How to Make a Parasol Mushroom Garden

Updated March 23, 2017

The parasol mushroom, or Macrolepiota procera, has a fruiting body that resembles a parasol and may reach a diameter of 15 inches. It is relatively common in wet, temperate regions throughout the world, especially eastern Europe. The cap of the parasol mushroom is edible and it has a variety of culinary uses. This mushroom is not generally cultivated on a commercial scale, although private gardeners frequently raise parasol mushrooms at home.

Purchase parasol mushroom spawn from a garden supply store. This is generally some type of grain that the supplier has inoculated with parasol mushroom spores.

Select a planting site for the parasol mushroom. This species grows best under trees in an area without competing vegetation. The soil should be primarily sandy loam.

Cover the planting site with a layer of organic compost, such as lawn clippings or kitchen scraps. Mix 1 part peat moss with 4 parts compost to lower the pH of the compost to a slightly acidic level. Keep the soil loose to ensure good drainage.

Mix the parasol mushroom spawn into the compost according to the manufacturer's instructions. This generally means scattering the grain spawn on top of the compost.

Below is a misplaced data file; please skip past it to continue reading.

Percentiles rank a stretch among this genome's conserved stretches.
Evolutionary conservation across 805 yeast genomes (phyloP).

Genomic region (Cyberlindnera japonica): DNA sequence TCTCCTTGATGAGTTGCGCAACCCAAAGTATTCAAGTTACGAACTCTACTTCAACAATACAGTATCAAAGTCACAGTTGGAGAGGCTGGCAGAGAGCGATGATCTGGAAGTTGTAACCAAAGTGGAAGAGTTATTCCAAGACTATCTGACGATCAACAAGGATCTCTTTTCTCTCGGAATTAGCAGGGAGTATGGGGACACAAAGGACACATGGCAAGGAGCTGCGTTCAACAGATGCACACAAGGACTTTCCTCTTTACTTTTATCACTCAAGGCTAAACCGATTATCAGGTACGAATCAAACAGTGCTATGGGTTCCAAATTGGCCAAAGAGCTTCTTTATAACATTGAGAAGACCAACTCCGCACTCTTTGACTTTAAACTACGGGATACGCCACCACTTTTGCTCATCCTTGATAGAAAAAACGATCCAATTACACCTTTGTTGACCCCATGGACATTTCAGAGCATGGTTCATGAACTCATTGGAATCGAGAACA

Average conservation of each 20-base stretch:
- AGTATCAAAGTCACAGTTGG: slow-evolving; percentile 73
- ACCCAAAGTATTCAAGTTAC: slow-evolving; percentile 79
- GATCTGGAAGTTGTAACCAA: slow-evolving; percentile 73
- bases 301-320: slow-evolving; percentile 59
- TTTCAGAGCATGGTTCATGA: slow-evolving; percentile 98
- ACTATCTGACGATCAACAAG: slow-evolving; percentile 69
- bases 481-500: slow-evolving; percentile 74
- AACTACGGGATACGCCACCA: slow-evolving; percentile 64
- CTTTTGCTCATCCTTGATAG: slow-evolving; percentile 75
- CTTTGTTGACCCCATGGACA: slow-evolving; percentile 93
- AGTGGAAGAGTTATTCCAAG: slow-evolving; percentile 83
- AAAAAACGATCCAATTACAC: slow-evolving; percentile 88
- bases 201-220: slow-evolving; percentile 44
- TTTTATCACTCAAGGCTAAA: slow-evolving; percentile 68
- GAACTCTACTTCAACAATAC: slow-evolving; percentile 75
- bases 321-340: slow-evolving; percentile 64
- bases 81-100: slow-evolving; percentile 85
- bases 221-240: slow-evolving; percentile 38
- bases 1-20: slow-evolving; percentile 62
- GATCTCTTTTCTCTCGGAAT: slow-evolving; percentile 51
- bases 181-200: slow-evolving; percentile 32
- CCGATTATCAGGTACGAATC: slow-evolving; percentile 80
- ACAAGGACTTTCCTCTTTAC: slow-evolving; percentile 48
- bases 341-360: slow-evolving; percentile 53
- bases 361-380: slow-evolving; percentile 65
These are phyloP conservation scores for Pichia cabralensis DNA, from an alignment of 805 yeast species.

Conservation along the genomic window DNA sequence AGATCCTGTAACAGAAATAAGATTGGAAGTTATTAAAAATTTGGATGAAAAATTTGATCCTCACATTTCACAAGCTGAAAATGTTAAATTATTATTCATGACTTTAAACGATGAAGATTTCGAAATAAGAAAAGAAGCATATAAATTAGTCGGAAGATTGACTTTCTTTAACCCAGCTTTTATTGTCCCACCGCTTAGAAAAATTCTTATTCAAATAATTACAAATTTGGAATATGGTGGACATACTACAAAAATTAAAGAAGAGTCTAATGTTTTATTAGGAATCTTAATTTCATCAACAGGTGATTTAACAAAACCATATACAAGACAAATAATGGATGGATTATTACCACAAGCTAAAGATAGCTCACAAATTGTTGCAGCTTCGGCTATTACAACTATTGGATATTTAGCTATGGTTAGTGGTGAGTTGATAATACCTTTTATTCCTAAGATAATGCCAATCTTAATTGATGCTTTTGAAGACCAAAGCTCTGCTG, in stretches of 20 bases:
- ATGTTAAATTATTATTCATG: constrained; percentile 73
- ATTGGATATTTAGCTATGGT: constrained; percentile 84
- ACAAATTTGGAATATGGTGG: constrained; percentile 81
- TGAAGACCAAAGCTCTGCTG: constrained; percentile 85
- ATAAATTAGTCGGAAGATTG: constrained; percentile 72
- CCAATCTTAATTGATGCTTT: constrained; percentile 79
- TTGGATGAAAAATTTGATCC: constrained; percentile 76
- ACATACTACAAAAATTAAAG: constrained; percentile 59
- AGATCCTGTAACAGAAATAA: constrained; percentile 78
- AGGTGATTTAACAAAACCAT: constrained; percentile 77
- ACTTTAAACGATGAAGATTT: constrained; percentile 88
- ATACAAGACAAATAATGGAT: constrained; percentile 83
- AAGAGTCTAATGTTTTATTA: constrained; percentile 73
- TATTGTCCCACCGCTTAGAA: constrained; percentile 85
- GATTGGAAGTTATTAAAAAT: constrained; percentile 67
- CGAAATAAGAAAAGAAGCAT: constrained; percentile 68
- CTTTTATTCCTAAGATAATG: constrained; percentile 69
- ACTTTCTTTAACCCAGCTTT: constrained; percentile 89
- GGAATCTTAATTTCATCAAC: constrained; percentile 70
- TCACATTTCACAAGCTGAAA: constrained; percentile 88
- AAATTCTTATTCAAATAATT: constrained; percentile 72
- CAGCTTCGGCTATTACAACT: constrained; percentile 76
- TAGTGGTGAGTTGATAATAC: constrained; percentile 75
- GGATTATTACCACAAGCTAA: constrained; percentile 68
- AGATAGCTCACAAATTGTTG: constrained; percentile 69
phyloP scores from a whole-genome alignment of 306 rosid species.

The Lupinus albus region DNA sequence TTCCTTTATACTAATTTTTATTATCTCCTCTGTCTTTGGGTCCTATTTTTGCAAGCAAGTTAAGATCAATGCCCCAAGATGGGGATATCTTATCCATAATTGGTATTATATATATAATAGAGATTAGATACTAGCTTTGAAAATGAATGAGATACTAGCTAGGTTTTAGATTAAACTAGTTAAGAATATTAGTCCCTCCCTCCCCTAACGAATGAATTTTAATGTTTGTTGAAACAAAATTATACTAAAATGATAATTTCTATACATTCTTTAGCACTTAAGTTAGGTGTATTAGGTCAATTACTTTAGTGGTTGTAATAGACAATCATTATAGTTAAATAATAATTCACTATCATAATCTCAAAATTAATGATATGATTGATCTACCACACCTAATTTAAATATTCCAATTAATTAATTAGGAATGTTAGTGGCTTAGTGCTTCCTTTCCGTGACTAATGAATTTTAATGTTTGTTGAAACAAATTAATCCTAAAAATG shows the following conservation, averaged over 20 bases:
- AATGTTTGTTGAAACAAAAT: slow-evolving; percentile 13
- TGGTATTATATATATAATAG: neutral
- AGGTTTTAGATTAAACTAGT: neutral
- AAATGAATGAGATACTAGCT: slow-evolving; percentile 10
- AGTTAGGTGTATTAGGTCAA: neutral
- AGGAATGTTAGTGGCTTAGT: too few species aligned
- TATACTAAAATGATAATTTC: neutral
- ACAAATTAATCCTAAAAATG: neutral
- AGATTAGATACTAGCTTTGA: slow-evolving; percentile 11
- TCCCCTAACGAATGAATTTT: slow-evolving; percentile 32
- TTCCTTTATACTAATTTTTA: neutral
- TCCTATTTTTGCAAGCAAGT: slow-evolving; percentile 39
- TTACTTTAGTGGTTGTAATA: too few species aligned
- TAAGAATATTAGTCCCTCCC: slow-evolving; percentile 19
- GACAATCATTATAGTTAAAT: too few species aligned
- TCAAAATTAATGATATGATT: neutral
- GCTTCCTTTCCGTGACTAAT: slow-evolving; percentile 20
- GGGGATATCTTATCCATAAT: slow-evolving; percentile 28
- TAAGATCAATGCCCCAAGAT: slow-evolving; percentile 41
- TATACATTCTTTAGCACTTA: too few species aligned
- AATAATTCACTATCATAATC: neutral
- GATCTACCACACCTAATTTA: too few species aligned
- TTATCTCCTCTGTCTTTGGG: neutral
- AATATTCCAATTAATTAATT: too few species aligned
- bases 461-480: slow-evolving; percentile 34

Cover the compost with a 1-inch layer of dead leaves to retain moisture over the parasol mushroom spores. Water the leaves to keep them moist. The mushrooms should grow out of the mulch in two to three weeks.

Harvest the caps of the parasol mushrooms when they pass the button stage. They will continue growing for several weeks and are edible even when they reach their fully mature size.


Parasol mushroom caps are edible when raw, although many recipes call for frying them in butter.

Things You'll Need

  • Sandy loam
  • Organic compost
  • Dead leaves
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About the Author

James Marshall began writing professionally in 2006. He specializes in health articles for content providers such as eHow. Marshall has a Bachelor of Science in biology and mathematics, with minors in chemistry and computer science, from Stephen F. Austin University.